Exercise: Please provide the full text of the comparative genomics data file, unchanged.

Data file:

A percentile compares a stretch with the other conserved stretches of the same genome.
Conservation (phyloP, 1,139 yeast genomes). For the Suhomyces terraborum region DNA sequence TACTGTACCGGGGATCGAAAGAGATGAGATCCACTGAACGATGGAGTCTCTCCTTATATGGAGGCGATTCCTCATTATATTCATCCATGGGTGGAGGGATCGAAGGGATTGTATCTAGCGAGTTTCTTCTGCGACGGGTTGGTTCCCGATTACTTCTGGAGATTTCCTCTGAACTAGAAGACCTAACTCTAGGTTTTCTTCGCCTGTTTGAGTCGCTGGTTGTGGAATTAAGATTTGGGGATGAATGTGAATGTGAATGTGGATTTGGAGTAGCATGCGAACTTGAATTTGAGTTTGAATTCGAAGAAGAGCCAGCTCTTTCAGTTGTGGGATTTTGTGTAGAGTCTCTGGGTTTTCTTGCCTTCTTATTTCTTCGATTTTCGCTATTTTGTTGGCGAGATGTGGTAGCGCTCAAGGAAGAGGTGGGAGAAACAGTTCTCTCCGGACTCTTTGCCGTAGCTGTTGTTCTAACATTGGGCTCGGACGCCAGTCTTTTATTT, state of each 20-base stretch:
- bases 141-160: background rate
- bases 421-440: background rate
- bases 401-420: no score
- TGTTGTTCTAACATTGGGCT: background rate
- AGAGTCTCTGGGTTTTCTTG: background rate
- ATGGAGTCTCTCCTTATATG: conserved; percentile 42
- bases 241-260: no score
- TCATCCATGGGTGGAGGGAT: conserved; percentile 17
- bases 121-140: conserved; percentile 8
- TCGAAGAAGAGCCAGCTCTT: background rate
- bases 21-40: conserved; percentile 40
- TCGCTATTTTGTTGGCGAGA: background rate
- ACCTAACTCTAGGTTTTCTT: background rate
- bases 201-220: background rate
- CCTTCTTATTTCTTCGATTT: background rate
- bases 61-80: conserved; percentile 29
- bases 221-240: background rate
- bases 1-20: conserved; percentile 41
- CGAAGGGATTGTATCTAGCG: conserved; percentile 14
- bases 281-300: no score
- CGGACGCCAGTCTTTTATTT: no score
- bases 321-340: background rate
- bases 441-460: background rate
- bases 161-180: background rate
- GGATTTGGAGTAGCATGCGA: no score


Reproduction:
A percentile compares a stretch with the other conserved stretches of the same genome.
Conservation (phyloP, 1,139 yeast genomes). For the Suhomyces terraborum region DNA sequence TACTGTACCGGGGATCGAAAGAGATGAGATCCACTGAACGATGGAGTCTCTCCTTATATGGAGGCGATTCCTCATTATATTCATCCATGGGTGGAGGGATCGAAGGGATTGTATCTAGCGAGTTTCTTCTGCGACGGGTTGGTTCCCGATTACTTCTGGAGATTTCCTCTGAACTAGAAGACCTAACTCTAGGTTTTCTTCGCCTGTTTGAGTCGCTGGTTGTGGAATTAAGATTTGGGGATGAATGTGAATGTGAATGTGGATTTGGAGTAGCATGCGAACTTGAATTTGAGTTTGAATTCGAAGAAGAGCCAGCTCTTTCAGTTGTGGGATTTTGTGTAGAGTCTCTGGGTTTTCTTGCCTTCTTATTTCTTCGATTTTCGCTATTTTGTTGGCGAGATGTGGTAGCGCTCAAGGAAGAGGTGGGAGAAACAGTTCTCTCCGGACTCTTTGCCGTAGCTGTTGTTCTAACATTGGGCTCGGACGCCAGTCTTTTATTT, state of each 20-base stretch:
- bases 141-160: background rate
- bases 421-440: background rate
- bases 401-420: no score
- TGTTGTTCTAACATTGGGCT: background rate
- AGAGTCTCTGGGTTTTCTTG: background rate
- ATGGAGTCTCTCCTTATATG: conserved; percentile 42
- bases 241-260: no score
- TCATCCATGGGTGGAGGGAT: conserved; percentile 17
- bases 121-140: conserved; percentile 8
- TCGAAGAAGAGCCAGCTCTT: background rate
- bases 21-40: conserved; percentile 40
- TCGCTATTTTGTTGGCGAGA: background rate
- ACCTAACTCTAGGTTTTCTT: background rate
- bases 201-220: background rate
- CCTTCTTATTTCTTCGATTT: background rate
- bases 61-80: conserved; percentile 29
- bases 221-240: background rate
- bases 1-20: conserved; percentile 41
- CGAAGGGATTGTATCTAGCG: conserved; percentile 14
- bases 281-300: no score
- CGGACGCCAGTCTTTTATTT: no score
- bases 321-340: background rate
- bases 441-460: background rate
- bases 161-180: background rate
- GGATTTGGAGTAGCATGCGA: no score